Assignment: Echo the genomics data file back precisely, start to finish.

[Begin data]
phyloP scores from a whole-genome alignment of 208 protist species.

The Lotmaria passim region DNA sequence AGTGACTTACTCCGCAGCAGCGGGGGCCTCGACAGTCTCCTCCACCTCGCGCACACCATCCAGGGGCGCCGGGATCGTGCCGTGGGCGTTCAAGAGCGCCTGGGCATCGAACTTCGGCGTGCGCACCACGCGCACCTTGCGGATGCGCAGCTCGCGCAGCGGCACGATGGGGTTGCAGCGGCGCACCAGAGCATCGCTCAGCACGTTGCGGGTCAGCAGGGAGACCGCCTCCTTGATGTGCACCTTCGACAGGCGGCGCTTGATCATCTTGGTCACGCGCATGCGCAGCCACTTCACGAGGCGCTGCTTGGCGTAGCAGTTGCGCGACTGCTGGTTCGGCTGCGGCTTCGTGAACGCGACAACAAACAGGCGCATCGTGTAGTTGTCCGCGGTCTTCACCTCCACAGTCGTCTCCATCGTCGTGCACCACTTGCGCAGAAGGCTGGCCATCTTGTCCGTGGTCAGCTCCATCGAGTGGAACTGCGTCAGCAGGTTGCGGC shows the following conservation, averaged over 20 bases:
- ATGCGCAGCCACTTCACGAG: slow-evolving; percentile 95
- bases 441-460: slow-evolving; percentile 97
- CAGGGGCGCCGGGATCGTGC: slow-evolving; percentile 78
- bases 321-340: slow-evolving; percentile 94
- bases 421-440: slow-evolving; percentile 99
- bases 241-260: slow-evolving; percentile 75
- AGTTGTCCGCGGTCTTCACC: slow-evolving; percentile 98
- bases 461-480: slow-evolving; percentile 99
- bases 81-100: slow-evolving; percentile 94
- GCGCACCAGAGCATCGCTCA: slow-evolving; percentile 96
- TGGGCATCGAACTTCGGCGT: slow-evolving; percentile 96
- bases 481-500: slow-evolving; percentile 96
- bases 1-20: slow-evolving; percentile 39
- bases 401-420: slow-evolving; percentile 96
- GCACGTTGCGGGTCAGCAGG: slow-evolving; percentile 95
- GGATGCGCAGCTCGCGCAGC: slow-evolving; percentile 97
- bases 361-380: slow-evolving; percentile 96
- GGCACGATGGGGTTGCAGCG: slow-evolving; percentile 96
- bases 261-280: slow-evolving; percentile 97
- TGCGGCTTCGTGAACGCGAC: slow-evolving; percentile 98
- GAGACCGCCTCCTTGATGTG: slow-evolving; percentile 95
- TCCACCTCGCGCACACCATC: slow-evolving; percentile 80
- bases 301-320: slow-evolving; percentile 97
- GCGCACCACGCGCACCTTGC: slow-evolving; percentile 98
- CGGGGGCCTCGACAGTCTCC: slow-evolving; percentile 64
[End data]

phyloP scores from a whole-genome alignment of 208 protist species.

The Lotmaria passim region DNA sequence AGTGACTTACTCCGCAGCAGCGGGGGCCTCGACAGTCTCCTCCACCTCGCGCACACCATCCAGGGGCGCCGGGATCGTGCCGTGGGCGTTCAAGAGCGCCTGGGCATCGAACTTCGGCGTGCGCACCACGCGCACCTTGCGGATGCGCAGCTCGCGCAGCGGCACGATGGGGTTGCAGCGGCGCACCAGAGCATCGCTCAGCACGTTGCGGGTCAGCAGGGAGACCGCCTCCTTGATGTGCACCTTCGACAGGCGGCGCTTGATCATCTTGGTCACGCGCATGCGCAGCCACTTCACGAGGCGCTGCTTGGCGTAGCAGTTGCGCGACTGCTGGTTCGGCTGCGGCTTCGTGAACGCGACAACAAACAGGCGCATCGTGTAGTTGTCCGCGGTCTTCACCTCCACAGTCGTCTCCATCGTCGTGCACCACTTGCGCAGAAGGCTGGCCATCTTGTCCGTGGTCAGCTCCATCGAGTGGAACTGCGTCAGCAGGTTGCGGC shows the following conservation, averaged over 20 bases:
- ATGCGCAGCCACTTCACGAG: slow-evolving; percentile 95
- bases 441-460: slow-evolving; percentile 97
- CAGGGGCGCCGGGATCGTGC: slow-evolving; percentile 78
- bases 321-340: slow-evolving; percentile 94
- bases 421-440: slow-evolving; percentile 99
- bases 241-260: slow-evolving; percentile 75
- AGTTGTCCGCGGTCTTCACC: slow-evolving; percentile 98
- bases 461-480: slow-evolving; percentile 99
- bases 81-100: slow-evolving; percentile 94
- GCGCACCAGAGCATCGCTCA: slow-evolving; percentile 96
- TGGGCATCGAACTTCGGCGT: slow-evolving; percentile 96
- bases 481-500: slow-evolving; percentile 96
- bases 1-20: slow-evolving; percentile 39
- bases 401-420: slow-evolving; percentile 96
- GCACGTTGCGGGTCAGCAGG: slow-evolving; percentile 95
- GGATGCGCAGCTCGCGCAGC: slow-evolving; percentile 97
- bases 361-380: slow-evolving; percentile 96
- GGCACGATGGGGTTGCAGCG: slow-evolving; percentile 96
- bases 261-280: slow-evolving; percentile 97
- TGCGGCTTCGTGAACGCGAC: slow-evolving; percentile 98
- GAGACCGCCTCCTTGATGTG: slow-evolving; percentile 95
- TCCACCTCGCGCACACCATC: slow-evolving; percentile 80
- bases 301-320: slow-evolving; percentile 97
- GCGCACCACGCGCACCTTGC: slow-evolving; percentile 98
- CGGGGGCCTCGACAGTCTCC: slow-evolving; percentile 64